Monday 15 October 2018

Man caught with bullets told gardai he was out of breath and sweating during search because he had been masturbating

Criminal Courts of Justice in Dublin
Criminal Courts of Justice in Dublin

Brion Hoban

A man was caught in possession of a sock containing four bullets hidden beneath decking in his back garden when gardaí searched his house for drugs, a court has heard.

Glen Synott (23) later told gardai he had been out of breath and sweating when they arrived because he had been “having a w*nk”.

Gardai, who had been suspicious he was attempting to flee or hide something at the time, did not accept this explanation.

Synott of Carnlough Road, Cabra, Dublin, pleaded guilty at Dublin Circuit Criminal Court to possession of firearm ammunition under suspicious circumstances in his home on February 2, 2016.

Judge Terrence O’Sullivan imposed a five-year custodial sentence which he suspended for a period of five years on strict conditions.

Garda Christopher Sweeney told Una Tighe BL, prosecuting, that he obtained a search warrant for the house Synott shares with his mother. When he entered he saw Synott in the hallway, out of breath and sweating heavily, and became suspicious.

A black sock containing four 9mm Makarov calibre rounds was found underneath the decking in the back garden. When question Synott admitted he had hidden the sock there.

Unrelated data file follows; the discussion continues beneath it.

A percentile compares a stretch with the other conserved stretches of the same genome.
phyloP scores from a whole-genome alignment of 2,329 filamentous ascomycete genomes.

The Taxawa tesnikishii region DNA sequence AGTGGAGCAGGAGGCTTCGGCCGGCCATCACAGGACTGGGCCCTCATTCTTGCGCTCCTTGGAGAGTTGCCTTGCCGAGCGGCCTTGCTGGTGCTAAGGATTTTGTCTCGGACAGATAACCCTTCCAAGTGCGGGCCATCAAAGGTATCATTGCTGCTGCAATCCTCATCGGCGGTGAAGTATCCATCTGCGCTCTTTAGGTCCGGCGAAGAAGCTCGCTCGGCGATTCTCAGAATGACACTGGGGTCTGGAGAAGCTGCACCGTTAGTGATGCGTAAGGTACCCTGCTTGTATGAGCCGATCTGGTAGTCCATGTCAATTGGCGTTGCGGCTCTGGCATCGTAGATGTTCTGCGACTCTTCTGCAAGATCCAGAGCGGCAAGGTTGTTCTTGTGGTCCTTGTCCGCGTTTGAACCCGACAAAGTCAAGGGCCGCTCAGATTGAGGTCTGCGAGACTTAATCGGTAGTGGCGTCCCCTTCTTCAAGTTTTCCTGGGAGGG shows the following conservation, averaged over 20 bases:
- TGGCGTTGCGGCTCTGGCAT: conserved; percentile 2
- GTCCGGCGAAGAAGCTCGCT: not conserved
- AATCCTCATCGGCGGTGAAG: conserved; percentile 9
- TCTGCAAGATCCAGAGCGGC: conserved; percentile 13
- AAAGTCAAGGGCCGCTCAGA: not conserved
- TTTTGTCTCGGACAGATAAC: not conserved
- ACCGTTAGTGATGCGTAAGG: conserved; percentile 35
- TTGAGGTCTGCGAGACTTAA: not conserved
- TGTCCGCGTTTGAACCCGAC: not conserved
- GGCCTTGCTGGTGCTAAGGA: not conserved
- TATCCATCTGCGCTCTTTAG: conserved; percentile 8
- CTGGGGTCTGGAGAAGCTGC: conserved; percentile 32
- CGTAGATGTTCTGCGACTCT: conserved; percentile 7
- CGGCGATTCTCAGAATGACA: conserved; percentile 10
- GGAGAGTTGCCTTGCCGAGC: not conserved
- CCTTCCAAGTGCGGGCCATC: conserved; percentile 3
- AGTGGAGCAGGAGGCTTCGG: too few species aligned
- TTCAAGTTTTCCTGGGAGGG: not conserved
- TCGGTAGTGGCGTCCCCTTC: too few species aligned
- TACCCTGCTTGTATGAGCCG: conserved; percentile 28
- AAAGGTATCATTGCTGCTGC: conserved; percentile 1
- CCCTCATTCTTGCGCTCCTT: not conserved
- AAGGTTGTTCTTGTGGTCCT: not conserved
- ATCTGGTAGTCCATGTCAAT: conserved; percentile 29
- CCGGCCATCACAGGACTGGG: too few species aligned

Synott was arrested and taken to Finglas Garda Station. During an interview he said the bullets were not his though he did know what they were.

He said he had been asked to hold onto the bullets due to a drug debt of €200. He did not identify from whom he had received the bullets.

Brian Storan BL, defending, said that when gardaí asked if he had anything further to add to his statement, Synott had explained the reason he was sweaty when they entered was because he had been “having a w*nk”.

Gda Sweeney did not accept this explanation due to Synott being in the hallway when he entered the house. He said the explanation had been given in a “flippant manner”.

Synott has three previous convictions, two of which are public order and public decency convictions for urinating in public. The other conviction was for not wearing a crash helmet while a passenger on a motorbike.

Judge O’Sullivan accepted that it “would have been difficult for the DPP to secure conviction” had Synott not confessed to handling the sock as no DNA was found on the bullets.

He said the offence was at the “minor end of the scale”. The offence carries a mandatory minimum sentence of five years imprisonment.

Judge O’Sullivan suspended the five-year sentence under the conditions that Synott remain drug free, engage with addiction services, submit to random urine analysis and keep all appointments with the probation service.

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